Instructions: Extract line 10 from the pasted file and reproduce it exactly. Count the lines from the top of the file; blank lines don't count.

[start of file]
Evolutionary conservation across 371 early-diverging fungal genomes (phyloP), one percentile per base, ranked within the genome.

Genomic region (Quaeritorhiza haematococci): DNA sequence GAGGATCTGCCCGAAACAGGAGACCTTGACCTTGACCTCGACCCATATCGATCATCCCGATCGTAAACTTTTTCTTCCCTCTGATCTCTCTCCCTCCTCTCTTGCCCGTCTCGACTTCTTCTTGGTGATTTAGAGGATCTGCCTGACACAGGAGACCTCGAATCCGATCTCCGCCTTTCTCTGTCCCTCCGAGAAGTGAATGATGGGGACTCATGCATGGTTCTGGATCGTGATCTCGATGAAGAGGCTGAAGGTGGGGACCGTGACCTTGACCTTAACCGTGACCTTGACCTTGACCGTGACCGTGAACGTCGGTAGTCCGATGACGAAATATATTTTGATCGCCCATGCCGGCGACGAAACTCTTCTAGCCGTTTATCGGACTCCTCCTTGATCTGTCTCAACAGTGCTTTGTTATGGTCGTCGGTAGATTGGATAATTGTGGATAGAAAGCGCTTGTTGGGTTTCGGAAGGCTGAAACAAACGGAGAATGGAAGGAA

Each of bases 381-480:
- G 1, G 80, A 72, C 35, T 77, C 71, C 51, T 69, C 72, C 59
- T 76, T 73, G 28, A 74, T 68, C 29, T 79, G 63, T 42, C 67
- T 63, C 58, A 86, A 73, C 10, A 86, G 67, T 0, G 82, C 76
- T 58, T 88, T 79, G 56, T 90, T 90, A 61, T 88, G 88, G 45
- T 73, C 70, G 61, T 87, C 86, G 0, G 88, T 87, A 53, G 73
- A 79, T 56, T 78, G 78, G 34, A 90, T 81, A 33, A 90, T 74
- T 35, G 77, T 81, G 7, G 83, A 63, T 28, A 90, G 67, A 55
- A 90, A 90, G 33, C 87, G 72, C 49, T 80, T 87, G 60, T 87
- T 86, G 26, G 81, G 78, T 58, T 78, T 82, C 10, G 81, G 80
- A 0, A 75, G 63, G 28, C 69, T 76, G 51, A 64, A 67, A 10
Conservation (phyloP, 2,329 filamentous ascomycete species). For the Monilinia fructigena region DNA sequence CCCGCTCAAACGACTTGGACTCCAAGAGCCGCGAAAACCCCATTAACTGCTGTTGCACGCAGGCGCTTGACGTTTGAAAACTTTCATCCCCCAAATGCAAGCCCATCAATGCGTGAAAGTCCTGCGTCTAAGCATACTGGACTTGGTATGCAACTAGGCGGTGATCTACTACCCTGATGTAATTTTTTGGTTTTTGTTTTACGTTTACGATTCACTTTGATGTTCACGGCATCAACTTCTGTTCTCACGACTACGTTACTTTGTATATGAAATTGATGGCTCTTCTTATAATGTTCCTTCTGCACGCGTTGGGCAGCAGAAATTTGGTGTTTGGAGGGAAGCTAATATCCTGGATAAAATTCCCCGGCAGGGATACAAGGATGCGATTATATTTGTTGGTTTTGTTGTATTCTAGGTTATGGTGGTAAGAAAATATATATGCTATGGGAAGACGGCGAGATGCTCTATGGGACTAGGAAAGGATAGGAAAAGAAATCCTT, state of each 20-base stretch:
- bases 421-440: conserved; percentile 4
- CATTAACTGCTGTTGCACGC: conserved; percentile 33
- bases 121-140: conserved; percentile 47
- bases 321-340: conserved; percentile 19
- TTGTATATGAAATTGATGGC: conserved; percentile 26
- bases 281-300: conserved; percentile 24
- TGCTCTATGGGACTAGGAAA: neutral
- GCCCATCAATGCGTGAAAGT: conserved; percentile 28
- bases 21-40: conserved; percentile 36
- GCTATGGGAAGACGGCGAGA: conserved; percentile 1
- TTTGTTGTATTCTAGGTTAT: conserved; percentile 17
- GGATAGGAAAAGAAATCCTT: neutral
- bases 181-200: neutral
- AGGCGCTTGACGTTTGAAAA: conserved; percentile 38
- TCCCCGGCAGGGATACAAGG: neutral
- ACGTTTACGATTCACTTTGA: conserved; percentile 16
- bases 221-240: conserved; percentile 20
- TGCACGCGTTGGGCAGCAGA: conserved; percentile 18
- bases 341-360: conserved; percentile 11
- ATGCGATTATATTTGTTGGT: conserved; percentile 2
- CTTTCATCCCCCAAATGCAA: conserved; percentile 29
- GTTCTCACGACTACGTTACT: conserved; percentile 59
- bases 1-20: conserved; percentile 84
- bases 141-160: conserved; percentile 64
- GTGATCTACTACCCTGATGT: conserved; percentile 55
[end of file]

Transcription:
- T 35, G 77, T 81, G 7, G 83, A 63, T 28, A 90, G 67, A 55